Sheikh Zayed’s legacy lives on in the young

Young Emiratis say they will honour the anniversary of the Sheikh Zayed’s death through hard work, sharing God’s graces, and showing unity with their fellow Emiratis.

Maryam Qassim says the younger generation should use the anniversary of Sheikh Zayed’s death to reflect on the hardships their ancestors. Duncan Chard for The National
Powered by automated translation

ABU DHABI // Sheikh Zayed, the founding father of the UAE, died 11 years ago on this day in the Islamic calendar – the 19th day of Ramadan.

And while many young Emiratis were barely old enough to remember his rule, they say his life, teachings and accomplishments still inspire them.

Omar Al Owais, 17, said Sheikh Zayed was more like a father figure than a Ruler and had “set an example by putting his nation before himself”.

“Sheikh Zayed once said: ‘Thanks to our ancestors who challenged the adversities of time and the misfortunes of life. Because of their fortitude, our generation is living in prosperity and grace’,” Omar said.

“That reminded me of the perseverance shown by himself and his people at that time in transforming the barren desert into the lush oasis it is now. It also gives me hope and the motivation for a better tomorrow.”

Alanoud Madhi said Sheikh Zayed taught her “persistence in making a vision a reality, leading by example and modesty”.

“Sheikh Zayed once said that the wealth we have as a country is a grace from God, and it is his duty to use that wealth for the benefit and prosperity of his people as a way of gratitude to God,” said Alanoud, 26. “Therefore, it is our duty to give back to the UAE through becoming a valuable member of society.”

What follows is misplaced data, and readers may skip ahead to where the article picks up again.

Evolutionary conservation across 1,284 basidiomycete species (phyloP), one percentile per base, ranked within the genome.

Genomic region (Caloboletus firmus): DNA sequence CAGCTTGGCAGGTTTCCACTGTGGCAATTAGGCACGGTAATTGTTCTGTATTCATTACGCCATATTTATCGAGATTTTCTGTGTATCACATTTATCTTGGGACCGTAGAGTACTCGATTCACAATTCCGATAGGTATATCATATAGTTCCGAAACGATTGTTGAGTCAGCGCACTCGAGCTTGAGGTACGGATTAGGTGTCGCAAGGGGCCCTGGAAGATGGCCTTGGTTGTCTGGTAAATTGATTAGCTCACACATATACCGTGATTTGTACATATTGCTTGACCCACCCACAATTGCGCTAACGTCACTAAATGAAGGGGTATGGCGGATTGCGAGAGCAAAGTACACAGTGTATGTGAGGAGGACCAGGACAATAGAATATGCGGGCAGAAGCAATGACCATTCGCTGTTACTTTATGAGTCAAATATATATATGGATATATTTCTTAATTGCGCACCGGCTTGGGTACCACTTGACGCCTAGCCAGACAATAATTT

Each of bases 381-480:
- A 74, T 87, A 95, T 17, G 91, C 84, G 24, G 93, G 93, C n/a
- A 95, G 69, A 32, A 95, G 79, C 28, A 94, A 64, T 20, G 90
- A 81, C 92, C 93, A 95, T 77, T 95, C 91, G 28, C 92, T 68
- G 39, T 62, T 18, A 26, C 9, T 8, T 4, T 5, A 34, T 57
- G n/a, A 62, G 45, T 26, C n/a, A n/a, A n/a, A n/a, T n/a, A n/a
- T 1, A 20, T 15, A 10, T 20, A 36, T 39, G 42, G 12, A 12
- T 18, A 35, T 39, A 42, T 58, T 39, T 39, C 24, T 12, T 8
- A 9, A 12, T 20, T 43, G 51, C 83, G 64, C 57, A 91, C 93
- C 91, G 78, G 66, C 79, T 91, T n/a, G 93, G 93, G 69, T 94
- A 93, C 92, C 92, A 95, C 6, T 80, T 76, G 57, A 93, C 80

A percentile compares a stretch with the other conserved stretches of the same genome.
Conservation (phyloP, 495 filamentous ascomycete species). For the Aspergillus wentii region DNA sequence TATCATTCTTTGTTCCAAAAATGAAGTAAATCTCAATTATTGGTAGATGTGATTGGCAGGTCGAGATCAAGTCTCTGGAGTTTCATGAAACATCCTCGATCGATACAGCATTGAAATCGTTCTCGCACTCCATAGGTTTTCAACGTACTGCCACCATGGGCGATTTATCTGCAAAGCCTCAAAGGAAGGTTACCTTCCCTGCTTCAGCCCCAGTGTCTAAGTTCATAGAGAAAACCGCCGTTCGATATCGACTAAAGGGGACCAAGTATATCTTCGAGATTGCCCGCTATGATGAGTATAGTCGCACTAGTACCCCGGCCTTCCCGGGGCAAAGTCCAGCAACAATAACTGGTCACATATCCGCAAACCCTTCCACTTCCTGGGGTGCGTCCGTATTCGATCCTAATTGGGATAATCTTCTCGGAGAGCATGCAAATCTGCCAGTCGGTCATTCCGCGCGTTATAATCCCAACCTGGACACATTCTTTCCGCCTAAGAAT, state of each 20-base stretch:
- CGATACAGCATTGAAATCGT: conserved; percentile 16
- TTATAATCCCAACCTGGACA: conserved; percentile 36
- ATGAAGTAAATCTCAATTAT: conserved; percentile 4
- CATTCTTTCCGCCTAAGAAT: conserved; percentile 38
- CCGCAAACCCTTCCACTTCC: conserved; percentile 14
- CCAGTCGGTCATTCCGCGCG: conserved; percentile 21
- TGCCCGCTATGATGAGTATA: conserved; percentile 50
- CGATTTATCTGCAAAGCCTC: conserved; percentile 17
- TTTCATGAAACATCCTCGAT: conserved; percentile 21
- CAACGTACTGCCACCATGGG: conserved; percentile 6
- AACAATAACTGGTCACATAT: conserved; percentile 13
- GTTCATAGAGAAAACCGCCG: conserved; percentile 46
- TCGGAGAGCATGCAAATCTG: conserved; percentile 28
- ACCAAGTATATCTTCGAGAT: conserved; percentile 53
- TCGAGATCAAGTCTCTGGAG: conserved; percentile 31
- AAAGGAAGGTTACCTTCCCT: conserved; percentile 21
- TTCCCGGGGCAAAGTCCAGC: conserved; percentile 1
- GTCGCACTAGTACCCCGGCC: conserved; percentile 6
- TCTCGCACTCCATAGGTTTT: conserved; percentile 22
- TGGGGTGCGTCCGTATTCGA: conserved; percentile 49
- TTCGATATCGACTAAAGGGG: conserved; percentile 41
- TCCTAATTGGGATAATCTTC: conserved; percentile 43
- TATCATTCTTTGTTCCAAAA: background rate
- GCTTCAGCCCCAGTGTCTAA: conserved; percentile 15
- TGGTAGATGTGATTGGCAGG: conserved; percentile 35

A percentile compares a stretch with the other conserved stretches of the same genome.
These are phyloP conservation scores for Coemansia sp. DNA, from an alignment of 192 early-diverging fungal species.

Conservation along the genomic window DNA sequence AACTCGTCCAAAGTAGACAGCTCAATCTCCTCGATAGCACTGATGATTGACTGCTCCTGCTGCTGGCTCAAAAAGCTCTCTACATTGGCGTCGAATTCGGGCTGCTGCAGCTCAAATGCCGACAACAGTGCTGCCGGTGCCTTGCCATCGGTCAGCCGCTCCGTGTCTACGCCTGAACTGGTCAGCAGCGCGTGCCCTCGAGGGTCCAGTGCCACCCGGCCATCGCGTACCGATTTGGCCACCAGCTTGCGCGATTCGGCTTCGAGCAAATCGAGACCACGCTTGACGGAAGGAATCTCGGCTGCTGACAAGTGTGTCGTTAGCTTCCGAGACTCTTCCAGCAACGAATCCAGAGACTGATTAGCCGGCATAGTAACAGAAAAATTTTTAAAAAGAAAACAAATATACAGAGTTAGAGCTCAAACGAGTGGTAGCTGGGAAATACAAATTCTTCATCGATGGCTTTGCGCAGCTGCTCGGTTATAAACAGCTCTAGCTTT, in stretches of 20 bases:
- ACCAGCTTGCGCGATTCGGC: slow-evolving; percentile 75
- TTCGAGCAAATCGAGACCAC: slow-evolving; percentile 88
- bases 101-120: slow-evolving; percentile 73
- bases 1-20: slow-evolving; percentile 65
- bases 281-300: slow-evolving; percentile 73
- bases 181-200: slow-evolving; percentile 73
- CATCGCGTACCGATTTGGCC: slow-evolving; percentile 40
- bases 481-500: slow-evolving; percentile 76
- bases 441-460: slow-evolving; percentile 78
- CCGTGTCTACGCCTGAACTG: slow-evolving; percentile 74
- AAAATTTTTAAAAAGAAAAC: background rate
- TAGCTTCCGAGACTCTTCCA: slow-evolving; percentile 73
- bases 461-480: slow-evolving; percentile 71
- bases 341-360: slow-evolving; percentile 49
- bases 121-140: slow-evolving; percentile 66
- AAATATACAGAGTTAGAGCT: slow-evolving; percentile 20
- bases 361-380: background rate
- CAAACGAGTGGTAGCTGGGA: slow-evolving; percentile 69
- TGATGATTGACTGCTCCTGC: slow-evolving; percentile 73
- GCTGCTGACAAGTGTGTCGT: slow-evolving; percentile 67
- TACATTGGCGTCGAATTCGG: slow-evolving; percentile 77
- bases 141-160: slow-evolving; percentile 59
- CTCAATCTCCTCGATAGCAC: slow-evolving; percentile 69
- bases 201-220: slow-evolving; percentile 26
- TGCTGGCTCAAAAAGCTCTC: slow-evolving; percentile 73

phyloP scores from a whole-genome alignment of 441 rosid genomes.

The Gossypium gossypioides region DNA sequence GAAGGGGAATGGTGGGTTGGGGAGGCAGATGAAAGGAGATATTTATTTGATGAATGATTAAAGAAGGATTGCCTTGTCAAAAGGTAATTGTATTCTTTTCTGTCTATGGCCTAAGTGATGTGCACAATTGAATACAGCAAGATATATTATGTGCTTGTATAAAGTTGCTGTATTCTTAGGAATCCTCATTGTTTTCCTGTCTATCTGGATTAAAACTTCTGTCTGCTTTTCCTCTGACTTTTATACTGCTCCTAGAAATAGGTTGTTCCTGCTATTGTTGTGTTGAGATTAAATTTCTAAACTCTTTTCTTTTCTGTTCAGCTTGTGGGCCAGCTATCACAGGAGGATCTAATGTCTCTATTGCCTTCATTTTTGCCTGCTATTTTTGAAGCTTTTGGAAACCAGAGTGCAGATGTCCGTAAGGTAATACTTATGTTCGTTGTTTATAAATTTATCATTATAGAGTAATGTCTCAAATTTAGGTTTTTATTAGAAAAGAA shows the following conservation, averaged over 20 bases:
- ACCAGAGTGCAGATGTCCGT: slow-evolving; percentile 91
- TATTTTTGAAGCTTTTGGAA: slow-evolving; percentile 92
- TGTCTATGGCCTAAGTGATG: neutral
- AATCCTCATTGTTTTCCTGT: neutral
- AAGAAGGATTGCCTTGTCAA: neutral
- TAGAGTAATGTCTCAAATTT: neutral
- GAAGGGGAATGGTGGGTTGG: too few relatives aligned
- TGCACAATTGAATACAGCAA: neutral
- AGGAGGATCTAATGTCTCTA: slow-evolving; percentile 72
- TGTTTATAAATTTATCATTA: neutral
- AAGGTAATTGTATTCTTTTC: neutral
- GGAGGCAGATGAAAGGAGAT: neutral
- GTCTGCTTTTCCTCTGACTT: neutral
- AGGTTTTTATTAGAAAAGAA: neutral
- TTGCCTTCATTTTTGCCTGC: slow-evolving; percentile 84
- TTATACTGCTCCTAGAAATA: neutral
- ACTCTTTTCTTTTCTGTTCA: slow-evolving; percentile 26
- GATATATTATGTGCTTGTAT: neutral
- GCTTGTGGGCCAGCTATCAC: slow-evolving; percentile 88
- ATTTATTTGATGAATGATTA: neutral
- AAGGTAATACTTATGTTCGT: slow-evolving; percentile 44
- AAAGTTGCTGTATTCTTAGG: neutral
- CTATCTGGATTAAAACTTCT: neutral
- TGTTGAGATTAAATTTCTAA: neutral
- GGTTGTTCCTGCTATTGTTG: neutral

Members of the community can continue Sheikh Zayed’s legacy through “generosity, tolerance and wisdom”, she said.

Student Maryam Qassim, 20, said Sheikh Zayed’s example had allowed Emiratis and expatriates to live in unity.

“This also teaches us to accept one another, no matter what different backgrounds or cultures we come from, and how our beliefs differ,” she said.

Maryam said the younger generation should use the anniversary of Sheikh Zayed’s death to reflect on the hardships their ancestors faced and how they overcame them. “He instilled his vision in us, and young Emiratis are finding more and more ways to move forward. We must live up to his visions.”

She said it was up to younger people to keep the memory of Sheikh Zayed alive. “Documentaries, biographies, and even movies can be created to reach out to the interests of the new generations,” Maryam said.

Aesha Al Hammadi said: “I learnt that a dream can’t be achieved easily and that I should give a lot to reach that dream no matter how big it is – just like Sheikh Zayed, who built a country that is so unique and beautiful starting from nothing.”

Dubai Abulhoul, a student and writer, recalled a quote from Sheikh Zayed that inspired her: “It is my duty as the leader of the young people of this country to encourage them to work and to exert themselves to raise their own standards and to be of service to the country.

“The individual who is healthy and of sound mind and body but does not work commits a crime against himself and society.”